When is your product ready to go to market? It’s not as easy as, “this little product goes to market, this little product goes home, this little product gets a redesign and this little product gets none.” All kidding aside, you will never think you’re ready, you may want to go wee wee wee all the way home, but here’s how to make sure you have the minimum viable product.
As a disclaimer, I have no patience. When I was a baby, I would refuse a bottle if it had not been handed to me within a minute of coming out of the microwave. However, since the bottle incident, I have tried to channel Thoreau; “if we will be quiet and ready enough, we shall find compensation in every disappointment.” Even now I will sometimes choose to eat cold food as waiting 60 seconds is too long. Imagine how I felt when it took 5 years before Pretty Knotty hair ties were ready for sale!
How do you define a minimum viable product? Speaking from experience, a product must do its job. If you’re inventing a hair tie for female athletes (we’ve already done it, too late), you need to make a hair tie that holds tight in wet and dry situations on all kinds of hair. If your product does not do its job, (as is the case with Pretty Knotty’s competitors), it’s not ready.
When I say that a product needs to do its job, it does not have to be perfect at its job. When our slip tie hair ties first came out, we had trouble with the coating lasting as long as we would like. Our blend of silicone is as good as it gets, however it’s certainly possible that a better mix of silicone is out there, and our product will be even better. Continuous improvement is the name of the game. Take a look at the 1889 Mercedes-Benz, well equipped with wooden brakes and a steering…pole. Compare this to the 2018 G650 Landaulet, a space-age rocket ship with a list of patents longer than the Belt and Road Initiative. Although people still love huge rims almost 150 years later, it’s clear to tell that Mercedes is always improving their products.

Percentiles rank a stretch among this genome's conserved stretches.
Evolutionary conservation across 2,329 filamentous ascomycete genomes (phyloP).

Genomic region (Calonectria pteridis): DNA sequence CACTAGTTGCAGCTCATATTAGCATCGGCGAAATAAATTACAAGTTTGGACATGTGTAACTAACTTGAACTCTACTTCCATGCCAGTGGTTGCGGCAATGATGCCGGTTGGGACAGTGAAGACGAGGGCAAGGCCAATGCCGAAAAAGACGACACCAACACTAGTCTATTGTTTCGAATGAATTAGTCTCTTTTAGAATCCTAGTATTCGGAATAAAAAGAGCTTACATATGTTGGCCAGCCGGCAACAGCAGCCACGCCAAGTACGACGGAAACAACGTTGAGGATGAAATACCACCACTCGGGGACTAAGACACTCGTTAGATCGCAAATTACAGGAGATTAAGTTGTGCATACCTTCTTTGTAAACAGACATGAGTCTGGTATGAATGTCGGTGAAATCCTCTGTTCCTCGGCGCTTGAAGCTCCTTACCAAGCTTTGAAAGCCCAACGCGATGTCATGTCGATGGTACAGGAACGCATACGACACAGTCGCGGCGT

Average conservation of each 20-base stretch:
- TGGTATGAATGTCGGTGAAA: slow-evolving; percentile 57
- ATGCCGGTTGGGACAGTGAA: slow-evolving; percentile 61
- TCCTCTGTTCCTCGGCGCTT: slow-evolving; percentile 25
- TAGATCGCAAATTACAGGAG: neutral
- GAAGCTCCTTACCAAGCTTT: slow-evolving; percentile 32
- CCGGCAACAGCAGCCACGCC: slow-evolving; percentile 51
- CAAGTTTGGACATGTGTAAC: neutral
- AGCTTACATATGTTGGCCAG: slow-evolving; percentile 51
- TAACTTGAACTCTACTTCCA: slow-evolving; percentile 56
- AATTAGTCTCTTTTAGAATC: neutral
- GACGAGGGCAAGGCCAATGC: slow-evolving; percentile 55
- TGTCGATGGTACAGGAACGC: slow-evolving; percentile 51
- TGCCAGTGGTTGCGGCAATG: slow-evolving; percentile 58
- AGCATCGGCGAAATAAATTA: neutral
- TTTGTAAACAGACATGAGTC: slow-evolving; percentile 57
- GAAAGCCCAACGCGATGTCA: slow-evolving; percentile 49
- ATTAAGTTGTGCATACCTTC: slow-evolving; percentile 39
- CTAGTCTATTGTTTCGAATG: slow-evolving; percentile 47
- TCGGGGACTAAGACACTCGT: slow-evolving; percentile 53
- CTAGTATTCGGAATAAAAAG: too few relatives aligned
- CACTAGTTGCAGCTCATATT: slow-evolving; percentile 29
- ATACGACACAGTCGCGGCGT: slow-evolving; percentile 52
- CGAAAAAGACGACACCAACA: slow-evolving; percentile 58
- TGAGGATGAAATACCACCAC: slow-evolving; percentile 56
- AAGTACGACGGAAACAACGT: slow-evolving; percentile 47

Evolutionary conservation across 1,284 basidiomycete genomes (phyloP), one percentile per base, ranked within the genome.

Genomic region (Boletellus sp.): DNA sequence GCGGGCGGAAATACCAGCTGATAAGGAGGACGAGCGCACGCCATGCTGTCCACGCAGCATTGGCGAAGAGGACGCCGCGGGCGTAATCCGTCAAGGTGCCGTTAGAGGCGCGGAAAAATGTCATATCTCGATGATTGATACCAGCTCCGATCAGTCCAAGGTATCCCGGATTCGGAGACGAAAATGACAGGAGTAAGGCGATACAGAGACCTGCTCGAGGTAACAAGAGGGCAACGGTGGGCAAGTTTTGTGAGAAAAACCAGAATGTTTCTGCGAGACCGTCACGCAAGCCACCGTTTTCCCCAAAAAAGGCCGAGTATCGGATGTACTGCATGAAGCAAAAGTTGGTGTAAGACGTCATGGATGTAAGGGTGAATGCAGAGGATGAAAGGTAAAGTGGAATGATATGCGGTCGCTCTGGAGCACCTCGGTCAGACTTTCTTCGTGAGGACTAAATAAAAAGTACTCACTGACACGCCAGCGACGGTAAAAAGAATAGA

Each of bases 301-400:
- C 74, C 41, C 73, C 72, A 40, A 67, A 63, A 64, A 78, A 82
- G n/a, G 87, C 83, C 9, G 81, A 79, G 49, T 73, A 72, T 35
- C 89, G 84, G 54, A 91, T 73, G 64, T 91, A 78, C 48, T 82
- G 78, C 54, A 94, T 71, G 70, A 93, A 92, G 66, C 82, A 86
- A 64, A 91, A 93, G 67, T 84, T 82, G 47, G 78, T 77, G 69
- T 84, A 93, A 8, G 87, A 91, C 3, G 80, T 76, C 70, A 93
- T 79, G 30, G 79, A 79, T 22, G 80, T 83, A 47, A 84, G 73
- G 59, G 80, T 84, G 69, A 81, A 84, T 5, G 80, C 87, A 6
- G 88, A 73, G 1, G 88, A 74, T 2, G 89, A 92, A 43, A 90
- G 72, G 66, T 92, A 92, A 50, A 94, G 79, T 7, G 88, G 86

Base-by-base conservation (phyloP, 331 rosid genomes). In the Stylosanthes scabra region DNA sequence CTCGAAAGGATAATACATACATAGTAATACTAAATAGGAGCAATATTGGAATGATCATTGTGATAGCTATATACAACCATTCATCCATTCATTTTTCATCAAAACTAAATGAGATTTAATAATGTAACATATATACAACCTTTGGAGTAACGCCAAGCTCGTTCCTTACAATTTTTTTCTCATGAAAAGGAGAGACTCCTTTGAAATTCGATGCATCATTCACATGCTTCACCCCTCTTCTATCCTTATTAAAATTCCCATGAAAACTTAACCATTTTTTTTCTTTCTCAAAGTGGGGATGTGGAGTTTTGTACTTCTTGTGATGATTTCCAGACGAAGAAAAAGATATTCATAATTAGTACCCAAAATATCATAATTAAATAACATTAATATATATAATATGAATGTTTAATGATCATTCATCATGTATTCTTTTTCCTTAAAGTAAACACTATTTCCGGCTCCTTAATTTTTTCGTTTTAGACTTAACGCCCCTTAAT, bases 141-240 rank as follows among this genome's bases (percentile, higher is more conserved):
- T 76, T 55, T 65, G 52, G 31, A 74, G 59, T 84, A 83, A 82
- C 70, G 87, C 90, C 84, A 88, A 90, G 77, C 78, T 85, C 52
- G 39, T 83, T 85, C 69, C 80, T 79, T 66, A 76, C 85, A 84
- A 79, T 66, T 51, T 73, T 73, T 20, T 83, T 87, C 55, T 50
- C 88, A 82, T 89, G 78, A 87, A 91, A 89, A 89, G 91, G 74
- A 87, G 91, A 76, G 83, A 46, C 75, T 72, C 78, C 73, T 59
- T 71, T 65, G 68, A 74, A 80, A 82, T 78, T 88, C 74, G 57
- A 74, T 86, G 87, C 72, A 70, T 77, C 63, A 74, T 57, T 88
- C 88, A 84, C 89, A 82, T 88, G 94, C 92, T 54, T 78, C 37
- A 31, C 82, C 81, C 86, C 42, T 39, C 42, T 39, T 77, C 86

Hindsight is 20/20, and you won’t realize your product needs improvement until you improve it. Bob Lutz gives a great example of improving products in his seminal book, Car Guys vs Bean Counters; a must-have book for people who want to change the world. The book chronicles Lutz’s trials and tribulations to improve the quality of GM cars. Lutz realized that the gaps between the body panels of GM cars were uneven, while his competitors put together cars with much more precise craftsmanship. The body shop didn’t even notice they had this issue, and was easily able to correct it.
So, how can you fix problems that you can’t even see? Easy, you get other people to help you. When you have your blinders on, especially working on the same thing week after week, it’s best to get an outside opinion. Friends, families, colleagues, even the cashier at Chipotle, every pair of fresh eyes brings a new perspective. If you really want to know if you have a great product, show it to a pessimist…seriously! Once our hair tie had been shown to someone I knew was a debbie downer, and they had very little to complain about, I knew we were ready.
Selling your product? Advertising your product? That’s a different story. But when your product does it’s job, it’s ready to go to market. Remember what Henry Ford said, “Before everything else, getting ready is the secret to success.”